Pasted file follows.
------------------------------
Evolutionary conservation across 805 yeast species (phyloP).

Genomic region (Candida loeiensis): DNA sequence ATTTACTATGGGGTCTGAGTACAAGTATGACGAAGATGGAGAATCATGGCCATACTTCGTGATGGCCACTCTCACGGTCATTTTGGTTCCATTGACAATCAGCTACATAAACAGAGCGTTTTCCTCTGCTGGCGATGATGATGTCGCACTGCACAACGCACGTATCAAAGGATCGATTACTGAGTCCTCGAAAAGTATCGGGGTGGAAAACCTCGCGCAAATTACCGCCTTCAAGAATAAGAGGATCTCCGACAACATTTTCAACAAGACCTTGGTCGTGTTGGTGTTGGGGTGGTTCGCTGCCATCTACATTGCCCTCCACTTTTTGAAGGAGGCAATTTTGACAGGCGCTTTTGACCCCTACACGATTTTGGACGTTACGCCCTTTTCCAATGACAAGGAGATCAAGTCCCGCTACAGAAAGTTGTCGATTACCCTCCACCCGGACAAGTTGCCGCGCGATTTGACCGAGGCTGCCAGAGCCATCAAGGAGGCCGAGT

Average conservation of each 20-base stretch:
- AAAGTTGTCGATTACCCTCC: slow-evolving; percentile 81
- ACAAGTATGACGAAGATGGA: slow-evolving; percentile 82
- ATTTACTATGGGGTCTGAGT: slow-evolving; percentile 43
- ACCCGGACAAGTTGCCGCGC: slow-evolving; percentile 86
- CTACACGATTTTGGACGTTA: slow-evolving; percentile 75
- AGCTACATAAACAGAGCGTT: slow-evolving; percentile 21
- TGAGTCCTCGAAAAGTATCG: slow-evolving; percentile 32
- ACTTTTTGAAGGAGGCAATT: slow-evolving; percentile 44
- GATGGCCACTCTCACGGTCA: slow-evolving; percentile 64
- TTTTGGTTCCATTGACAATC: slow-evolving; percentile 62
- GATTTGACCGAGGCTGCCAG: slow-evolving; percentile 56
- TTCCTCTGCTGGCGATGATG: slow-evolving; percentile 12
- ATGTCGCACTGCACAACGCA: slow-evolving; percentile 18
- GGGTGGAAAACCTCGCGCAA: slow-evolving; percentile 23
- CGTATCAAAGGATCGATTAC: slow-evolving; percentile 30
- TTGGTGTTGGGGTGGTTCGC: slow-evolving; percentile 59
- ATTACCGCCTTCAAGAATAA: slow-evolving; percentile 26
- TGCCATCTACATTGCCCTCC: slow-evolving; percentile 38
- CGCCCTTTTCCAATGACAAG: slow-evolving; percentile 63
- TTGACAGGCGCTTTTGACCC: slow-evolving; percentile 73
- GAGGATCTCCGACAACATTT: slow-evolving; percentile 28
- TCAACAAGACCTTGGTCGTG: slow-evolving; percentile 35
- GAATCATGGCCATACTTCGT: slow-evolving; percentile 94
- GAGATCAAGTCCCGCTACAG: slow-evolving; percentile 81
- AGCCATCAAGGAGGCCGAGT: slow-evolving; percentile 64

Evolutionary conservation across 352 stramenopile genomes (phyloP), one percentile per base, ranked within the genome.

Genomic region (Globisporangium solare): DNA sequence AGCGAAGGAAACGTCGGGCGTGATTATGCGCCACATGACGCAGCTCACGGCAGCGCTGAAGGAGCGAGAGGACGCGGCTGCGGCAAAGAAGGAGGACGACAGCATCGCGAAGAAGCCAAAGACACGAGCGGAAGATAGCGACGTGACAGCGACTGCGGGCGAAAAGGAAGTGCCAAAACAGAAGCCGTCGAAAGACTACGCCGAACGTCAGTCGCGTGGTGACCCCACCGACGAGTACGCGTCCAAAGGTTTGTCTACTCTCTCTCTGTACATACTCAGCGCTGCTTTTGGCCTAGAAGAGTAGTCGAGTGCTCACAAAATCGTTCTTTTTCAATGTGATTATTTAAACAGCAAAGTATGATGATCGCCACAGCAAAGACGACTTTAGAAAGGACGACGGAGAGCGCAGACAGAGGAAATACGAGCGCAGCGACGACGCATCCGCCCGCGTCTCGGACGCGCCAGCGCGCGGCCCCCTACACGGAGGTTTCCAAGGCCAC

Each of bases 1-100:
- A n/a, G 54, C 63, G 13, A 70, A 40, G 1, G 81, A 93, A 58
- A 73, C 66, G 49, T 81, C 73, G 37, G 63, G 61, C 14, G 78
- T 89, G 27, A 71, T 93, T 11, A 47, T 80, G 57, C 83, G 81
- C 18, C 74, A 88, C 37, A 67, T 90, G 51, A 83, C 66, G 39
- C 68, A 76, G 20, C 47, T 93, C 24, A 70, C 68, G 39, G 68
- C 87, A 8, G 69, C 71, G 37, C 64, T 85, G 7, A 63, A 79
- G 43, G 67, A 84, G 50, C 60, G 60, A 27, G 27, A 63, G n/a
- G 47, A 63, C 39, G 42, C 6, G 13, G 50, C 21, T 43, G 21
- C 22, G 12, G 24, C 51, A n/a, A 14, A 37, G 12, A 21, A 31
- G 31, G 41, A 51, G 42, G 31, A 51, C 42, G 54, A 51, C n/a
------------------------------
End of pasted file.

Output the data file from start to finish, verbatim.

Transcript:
Evolutionary conservation across 805 yeast species (phyloP).

Genomic region (Candida loeiensis): DNA sequence ATTTACTATGGGGTCTGAGTACAAGTATGACGAAGATGGAGAATCATGGCCATACTTCGTGATGGCCACTCTCACGGTCATTTTGGTTCCATTGACAATCAGCTACATAAACAGAGCGTTTTCCTCTGCTGGCGATGATGATGTCGCACTGCACAACGCACGTATCAAAGGATCGATTACTGAGTCCTCGAAAAGTATCGGGGTGGAAAACCTCGCGCAAATTACCGCCTTCAAGAATAAGAGGATCTCCGACAACATTTTCAACAAGACCTTGGTCGTGTTGGTGTTGGGGTGGTTCGCTGCCATCTACATTGCCCTCCACTTTTTGAAGGAGGCAATTTTGACAGGCGCTTTTGACCCCTACACGATTTTGGACGTTACGCCCTTTTCCAATGACAAGGAGATCAAGTCCCGCTACAGAAAGTTGTCGATTACCCTCCACCCGGACAAGTTGCCGCGCGATTTGACCGAGGCTGCCAGAGCCATCAAGGAGGCCGAGT

Average conservation of each 20-base stretch:
- AAAGTTGTCGATTACCCTCC: slow-evolving; percentile 81
- ACAAGTATGACGAAGATGGA: slow-evolving; percentile 82
- ATTTACTATGGGGTCTGAGT: slow-evolving; percentile 43
- ACCCGGACAAGTTGCCGCGC: slow-evolving; percentile 86
- CTACACGATTTTGGACGTTA: slow-evolving; percentile 75
- AGCTACATAAACAGAGCGTT: slow-evolving; percentile 21
- TGAGTCCTCGAAAAGTATCG: slow-evolving; percentile 32
- ACTTTTTGAAGGAGGCAATT: slow-evolving; percentile 44
- GATGGCCACTCTCACGGTCA: slow-evolving; percentile 64
- TTTTGGTTCCATTGACAATC: slow-evolving; percentile 62
- GATTTGACCGAGGCTGCCAG: slow-evolving; percentile 56
- TTCCTCTGCTGGCGATGATG: slow-evolving; percentile 12
- ATGTCGCACTGCACAACGCA: slow-evolving; percentile 18
- GGGTGGAAAACCTCGCGCAA: slow-evolving; percentile 23
- CGTATCAAAGGATCGATTAC: slow-evolving; percentile 30
- TTGGTGTTGGGGTGGTTCGC: slow-evolving; percentile 59
- ATTACCGCCTTCAAGAATAA: slow-evolving; percentile 26
- TGCCATCTACATTGCCCTCC: slow-evolving; percentile 38
- CGCCCTTTTCCAATGACAAG: slow-evolving; percentile 63
- TTGACAGGCGCTTTTGACCC: slow-evolving; percentile 73
- GAGGATCTCCGACAACATTT: slow-evolving; percentile 28
- TCAACAAGACCTTGGTCGTG: slow-evolving; percentile 35
- GAATCATGGCCATACTTCGT: slow-evolving; percentile 94
- GAGATCAAGTCCCGCTACAG: slow-evolving; percentile 81
- AGCCATCAAGGAGGCCGAGT: slow-evolving; percentile 64

Evolutionary conservation across 352 stramenopile genomes (phyloP), one percentile per base, ranked within the genome.

Genomic region (Globisporangium solare): DNA sequence AGCGAAGGAAACGTCGGGCGTGATTATGCGCCACATGACGCAGCTCACGGCAGCGCTGAAGGAGCGAGAGGACGCGGCTGCGGCAAAGAAGGAGGACGACAGCATCGCGAAGAAGCCAAAGACACGAGCGGAAGATAGCGACGTGACAGCGACTGCGGGCGAAAAGGAAGTGCCAAAACAGAAGCCGTCGAAAGACTACGCCGAACGTCAGTCGCGTGGTGACCCCACCGACGAGTACGCGTCCAAAGGTTTGTCTACTCTCTCTCTGTACATACTCAGCGCTGCTTTTGGCCTAGAAGAGTAGTCGAGTGCTCACAAAATCGTTCTTTTTCAATGTGATTATTTAAACAGCAAAGTATGATGATCGCCACAGCAAAGACGACTTTAGAAAGGACGACGGAGAGCGCAGACAGAGGAAATACGAGCGCAGCGACGACGCATCCGCCCGCGTCTCGGACGCGCCAGCGCGCGGCCCCCTACACGGAGGTTTCCAAGGCCAC

Each of bases 1-100:
- A n/a, G 54, C 63, G 13, A 70, A 40, G 1, G 81, A 93, A 58
- A 73, C 66, G 49, T 81, C 73, G 37, G 63, G 61, C 14, G 78
- T 89, G 27, A 71, T 93, T 11, A 47, T 80, G 57, C 83, G 81
- C 18, C 74, A 88, C 37, A 67, T 90, G 51, A 83, C 66, G 39
- C 68, A 76, G 20, C 47, T 93, C 24, A 70, C 68, G 39, G 68
- C 87, A 8, G 69, C 71, G 37, C 64, T 85, G 7, A 63, A 79
- G 43, G 67, A 84, G 50, C 60, G 60, A 27, G 27, A 63, G n/a
- G 47, A 63, C 39, G 42, C 6, G 13, G 50, C 21, T 43, G 21
- C 22, G 12, G 24, C 51, A n/a, A 14, A 37, G 12, A 21, A 31
- G 31, G 41, A 51, G 42, G 31, A 51, C 42, G 54, A 51, C n/a